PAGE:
Both through internal development and consultants, we’ve now got our sysadmin needs pretty much under control, though we’ve not automated as much as we’d like. But we’re still looking for one or two more developers.
We’ve found good people. They just all seem to get sucked into going to graduate school to do their PhDs.
But we have, over the past half year, had a lot of experience with a lot of different people, have updated our hiring process somewhat, and have, most importantly, documented it publicly.
Certain parts of it sparked a lot of discussion on a local mailing list, though I won’t post the link here so as not to give away too many secrets.
Even if you don’t want to apply, we’d be interested in hearing your opinions on our hiring process.
We’re looking to hire a developer and a systems administrator to help build and maintain a wide range of systems and web applications. If you are interested in applying or know of someone that would be, please contact us. Please see our employment page for more details.
We’re looking to hire a developer to help build and maintain a wide range of systems and web applications here at Starling Software. Experience is not as important as the ability to grasp a wide range of concepts and learn quickly. Here is the full job posting.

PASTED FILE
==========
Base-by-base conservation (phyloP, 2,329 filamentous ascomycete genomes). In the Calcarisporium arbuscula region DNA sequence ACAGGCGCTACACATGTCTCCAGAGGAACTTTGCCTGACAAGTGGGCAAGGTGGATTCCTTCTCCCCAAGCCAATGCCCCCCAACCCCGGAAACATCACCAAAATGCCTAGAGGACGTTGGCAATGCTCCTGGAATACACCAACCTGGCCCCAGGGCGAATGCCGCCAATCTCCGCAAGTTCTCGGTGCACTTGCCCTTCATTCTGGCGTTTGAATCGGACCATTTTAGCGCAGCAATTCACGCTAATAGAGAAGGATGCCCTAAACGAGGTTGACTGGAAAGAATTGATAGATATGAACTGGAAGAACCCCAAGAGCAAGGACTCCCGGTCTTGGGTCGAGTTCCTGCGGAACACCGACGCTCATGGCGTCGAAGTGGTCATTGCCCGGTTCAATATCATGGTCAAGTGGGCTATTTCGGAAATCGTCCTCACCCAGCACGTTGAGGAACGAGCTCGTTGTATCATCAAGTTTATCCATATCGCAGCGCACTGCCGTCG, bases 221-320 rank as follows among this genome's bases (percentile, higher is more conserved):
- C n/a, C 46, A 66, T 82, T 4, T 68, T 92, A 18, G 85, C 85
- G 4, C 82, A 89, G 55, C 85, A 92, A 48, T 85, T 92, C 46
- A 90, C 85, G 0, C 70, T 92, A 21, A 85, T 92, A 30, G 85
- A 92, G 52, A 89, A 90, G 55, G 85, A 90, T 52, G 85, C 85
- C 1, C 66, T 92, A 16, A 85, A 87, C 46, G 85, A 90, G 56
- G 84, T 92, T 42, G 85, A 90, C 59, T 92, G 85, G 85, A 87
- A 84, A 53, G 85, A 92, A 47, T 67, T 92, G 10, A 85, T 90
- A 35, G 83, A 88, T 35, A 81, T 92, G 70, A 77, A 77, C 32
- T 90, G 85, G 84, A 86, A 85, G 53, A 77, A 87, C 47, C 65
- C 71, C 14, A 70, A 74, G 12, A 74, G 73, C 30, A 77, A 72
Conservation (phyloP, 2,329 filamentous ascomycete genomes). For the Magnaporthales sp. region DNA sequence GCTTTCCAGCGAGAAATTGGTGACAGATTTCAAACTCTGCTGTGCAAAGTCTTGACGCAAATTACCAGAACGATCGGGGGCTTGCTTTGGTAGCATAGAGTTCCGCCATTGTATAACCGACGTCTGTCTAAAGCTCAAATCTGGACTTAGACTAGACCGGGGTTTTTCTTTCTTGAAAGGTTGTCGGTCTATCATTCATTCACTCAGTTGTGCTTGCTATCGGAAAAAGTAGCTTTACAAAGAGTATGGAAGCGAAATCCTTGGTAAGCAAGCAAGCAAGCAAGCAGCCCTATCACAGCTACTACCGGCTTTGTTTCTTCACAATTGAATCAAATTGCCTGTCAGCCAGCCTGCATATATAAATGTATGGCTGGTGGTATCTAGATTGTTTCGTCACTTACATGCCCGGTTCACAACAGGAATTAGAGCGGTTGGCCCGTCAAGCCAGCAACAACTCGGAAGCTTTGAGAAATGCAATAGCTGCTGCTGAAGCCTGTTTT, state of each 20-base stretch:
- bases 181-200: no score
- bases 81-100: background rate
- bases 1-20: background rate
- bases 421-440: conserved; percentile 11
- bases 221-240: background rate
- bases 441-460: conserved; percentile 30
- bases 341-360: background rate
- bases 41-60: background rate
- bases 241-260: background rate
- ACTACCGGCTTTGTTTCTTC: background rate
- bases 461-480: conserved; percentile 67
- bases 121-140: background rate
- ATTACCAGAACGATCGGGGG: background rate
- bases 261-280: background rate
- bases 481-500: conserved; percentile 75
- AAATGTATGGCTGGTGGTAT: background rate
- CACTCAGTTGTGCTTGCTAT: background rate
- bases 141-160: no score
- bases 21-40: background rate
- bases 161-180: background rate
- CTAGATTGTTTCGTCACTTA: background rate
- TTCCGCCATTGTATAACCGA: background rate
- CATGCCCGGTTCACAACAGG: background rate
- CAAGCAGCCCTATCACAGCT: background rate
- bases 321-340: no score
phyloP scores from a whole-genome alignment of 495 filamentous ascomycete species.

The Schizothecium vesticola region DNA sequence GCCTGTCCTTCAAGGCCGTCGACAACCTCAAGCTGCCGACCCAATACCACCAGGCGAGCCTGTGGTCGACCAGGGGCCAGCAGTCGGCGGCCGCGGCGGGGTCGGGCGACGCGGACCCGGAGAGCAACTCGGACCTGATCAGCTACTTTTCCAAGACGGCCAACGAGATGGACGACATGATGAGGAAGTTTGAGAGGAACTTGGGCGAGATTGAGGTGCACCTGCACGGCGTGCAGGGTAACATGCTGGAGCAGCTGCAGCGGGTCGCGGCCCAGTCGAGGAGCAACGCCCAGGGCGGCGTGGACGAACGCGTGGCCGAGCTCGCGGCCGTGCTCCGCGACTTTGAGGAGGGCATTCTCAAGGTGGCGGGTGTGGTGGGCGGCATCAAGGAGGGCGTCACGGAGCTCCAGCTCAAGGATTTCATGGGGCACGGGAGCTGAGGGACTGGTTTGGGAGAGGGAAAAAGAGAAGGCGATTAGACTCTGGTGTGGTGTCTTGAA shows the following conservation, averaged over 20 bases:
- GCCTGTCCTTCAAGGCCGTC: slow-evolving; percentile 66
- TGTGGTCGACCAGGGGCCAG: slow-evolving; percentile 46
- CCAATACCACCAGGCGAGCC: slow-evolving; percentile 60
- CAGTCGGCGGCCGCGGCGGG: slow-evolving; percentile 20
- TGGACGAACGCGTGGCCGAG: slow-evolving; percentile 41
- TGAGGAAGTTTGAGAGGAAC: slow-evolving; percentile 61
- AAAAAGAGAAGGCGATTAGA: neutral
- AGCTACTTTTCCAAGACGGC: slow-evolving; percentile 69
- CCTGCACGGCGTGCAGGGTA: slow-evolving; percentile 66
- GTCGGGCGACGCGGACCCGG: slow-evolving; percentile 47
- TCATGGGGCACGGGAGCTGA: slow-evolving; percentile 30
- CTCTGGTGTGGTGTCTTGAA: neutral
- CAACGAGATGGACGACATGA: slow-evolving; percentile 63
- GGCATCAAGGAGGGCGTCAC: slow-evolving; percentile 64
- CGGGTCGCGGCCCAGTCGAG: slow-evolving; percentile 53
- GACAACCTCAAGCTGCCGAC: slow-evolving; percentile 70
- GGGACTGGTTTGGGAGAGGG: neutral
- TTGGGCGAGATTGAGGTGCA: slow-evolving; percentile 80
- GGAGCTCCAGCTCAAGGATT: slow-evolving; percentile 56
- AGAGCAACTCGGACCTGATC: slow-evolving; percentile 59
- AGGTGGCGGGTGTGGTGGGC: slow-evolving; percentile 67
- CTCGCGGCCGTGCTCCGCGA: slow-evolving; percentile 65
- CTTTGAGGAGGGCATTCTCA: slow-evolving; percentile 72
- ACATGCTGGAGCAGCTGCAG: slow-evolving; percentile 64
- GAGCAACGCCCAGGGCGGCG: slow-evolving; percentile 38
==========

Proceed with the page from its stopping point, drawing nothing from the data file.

We’ve just created a new blog here at Starling, this one for commenting on more technical issues, though non-technical people may still find some of the articles useful for insight into the development process. It’s called My Beautiful Code, and here’s the introductory post.
After quite a while with little activity, we’re moving further into the modern blogging world. We’d decided to start a separate blog for our recently open-sourced QAM framework, which precipitated a rewrite of our home-grown blogging software. As well as adding the capability to have multiple blogs and bringing some of the internals more into the modern world of QWeb, we’ve also now added RSS Feeds.
We’re excited to announce that we’ve open sourced one of our primary development tools. Our QAM application framework, written in Ruby, is now available under the MIT licence, which makes it free for anyone to use for any purpose.
We urge everyone to download a copy of QAM from our git repository located at git://git.cynic.net./qam and give it a test drive.
By the end of next month we hope to have a full set of tutorials to help people along the way, but all you need to know to get started is to follow the code from the top Test script located in the root of the checkout.
QAM has been tested on *BSD, Linux, OSX and has limited support for windows.
If you have any questions, problems or comments please contact us